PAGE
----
CFU: What were the greatest lessons you’ve learned about yourself and others during this tragedy?

RD: The lesson I’ve learned from this tragedy is to one… have all your business straight as it relates to insurances.  I did have insurance. Another thing I learned is to trust in the Lord through these times. You never know when they will happen to you. I also learned that there are many people who care and many ministries that care….family and friends that care and many people came to my aid when they heard my home had been burned down.

I had been given several benefit concerts because at that time I was living in two cities in Chicago and Atlanta. They all came together and gave me a benefit concert. There were also others like Benedict College from South Carolina who came together to help me. There were people calling from all over the world to lend their helping hand in my time of need and I thank God for his grace and for how He is a provider.

He turned my situation around and within one month or two months and I was now living on the Northside of town and had moved into a very nice place where I could restore and rebuild.

CFU: Since your own personal tragedy many others have become victims of newsworthy man-made and natural disasters. What helped you get past the devastation of the loss? What advice would you give to those who have experienced sudden life tragedies?

RD: Again, I had much support from close friends and family. Luckily, at the time of the fire I was in Canada. I then left Canada and headed to Chicago and from Chicago I went to New York. The house actually burned down when I got to New York but I had a week’s worth of clothing with me because I had packed a very big suitcase because of my recording session.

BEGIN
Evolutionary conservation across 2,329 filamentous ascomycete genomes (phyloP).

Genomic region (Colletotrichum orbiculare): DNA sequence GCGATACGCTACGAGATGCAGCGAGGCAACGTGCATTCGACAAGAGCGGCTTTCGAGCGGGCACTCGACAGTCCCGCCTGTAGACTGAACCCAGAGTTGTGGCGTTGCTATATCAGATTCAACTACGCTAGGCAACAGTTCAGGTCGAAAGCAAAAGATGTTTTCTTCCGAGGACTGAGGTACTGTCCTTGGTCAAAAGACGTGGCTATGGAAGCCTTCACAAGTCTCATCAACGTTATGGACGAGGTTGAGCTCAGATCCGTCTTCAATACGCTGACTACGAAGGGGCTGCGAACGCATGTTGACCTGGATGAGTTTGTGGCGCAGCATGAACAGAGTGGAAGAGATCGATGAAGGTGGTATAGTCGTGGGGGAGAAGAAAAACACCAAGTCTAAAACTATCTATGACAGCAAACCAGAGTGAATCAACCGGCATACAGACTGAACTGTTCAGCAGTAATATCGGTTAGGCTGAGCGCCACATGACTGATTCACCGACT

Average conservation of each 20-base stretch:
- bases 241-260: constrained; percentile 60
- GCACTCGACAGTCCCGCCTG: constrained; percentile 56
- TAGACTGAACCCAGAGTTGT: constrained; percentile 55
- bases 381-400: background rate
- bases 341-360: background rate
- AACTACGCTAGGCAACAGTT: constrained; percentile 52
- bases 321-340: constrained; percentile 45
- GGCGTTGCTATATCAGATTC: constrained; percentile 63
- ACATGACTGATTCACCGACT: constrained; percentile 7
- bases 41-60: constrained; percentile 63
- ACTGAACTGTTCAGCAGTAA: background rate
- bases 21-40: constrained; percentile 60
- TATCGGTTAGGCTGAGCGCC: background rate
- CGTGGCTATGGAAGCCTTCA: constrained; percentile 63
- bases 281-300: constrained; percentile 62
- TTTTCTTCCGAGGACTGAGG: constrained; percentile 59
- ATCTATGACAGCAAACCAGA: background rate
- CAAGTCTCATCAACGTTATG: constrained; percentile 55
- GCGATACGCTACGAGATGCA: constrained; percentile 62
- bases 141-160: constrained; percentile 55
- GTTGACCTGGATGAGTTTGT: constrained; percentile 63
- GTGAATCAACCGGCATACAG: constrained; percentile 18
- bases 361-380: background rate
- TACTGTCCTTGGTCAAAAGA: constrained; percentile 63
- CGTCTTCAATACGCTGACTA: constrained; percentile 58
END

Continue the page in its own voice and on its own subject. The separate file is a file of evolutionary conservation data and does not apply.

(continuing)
But what really helped me get passed the devastation was the benefit concerts. There were friends and families as well as churches who were supportive and not only that I had the Word of God that had been written in my heart that in times of trouble The Lord would be a hiding place and would be a  pavilion and a safe haven and truly He was.  From that day in 2007 to 2018 I am restored and revived and have rebuilt the things I’ve lost.  God turned it around and gave me double for my trouble.

If you trust in The Lord with all your heart and lean not to thine own understanding and in all thy ways acknowledge Him and He shall direct your path. God Bless.




(Provided courtesy of a  dedicated staff member from the American Red Cross).

Help provided to disaster survivors is tax-deductible. Assistance is always needed and appreciated.


How to Prepare for Emergencies – Be “Red Cross Ready”:


Individual Safety Pages

Each one of these pages provide information on what to do before, during and after a disaster event. I’ve provided a small selection. Last link in this section is the main page to access all. Remember, disasters are not just the large events such as hurricanes and tornados. A home fire is a disaster to the people involved.

Home Fire Safety:

Flood Safety:

Tornado Safety:

Earthquake Safety:

Wildfire Safety:

Main Types of Emergencies: There are more than 20 different disaster events – natural and man-made:

Mobile Apps:

The Red Cross also provides free Mobile Apps on everything from First Aid to individual events such as Hurricanes and Earthquakes. IMO, the ideal collection of apps to have on your phone are:
  • Emergency (an all-inclusive app lets you monitor more than 35 different severe weather and emergency alerts, to help keep you and your loved ones safe.)
  • First Aid (provides instant access to information on handling the most common first aid emergencies.)
  • If you have children – Monster Guard (For kids aged 7-11. This app teaches preparedness for real-life emergencies at home)
  • If you have pets – Pet First Aid (Be prepared to help your furry friends with veterinary advice for everyday emergencies.)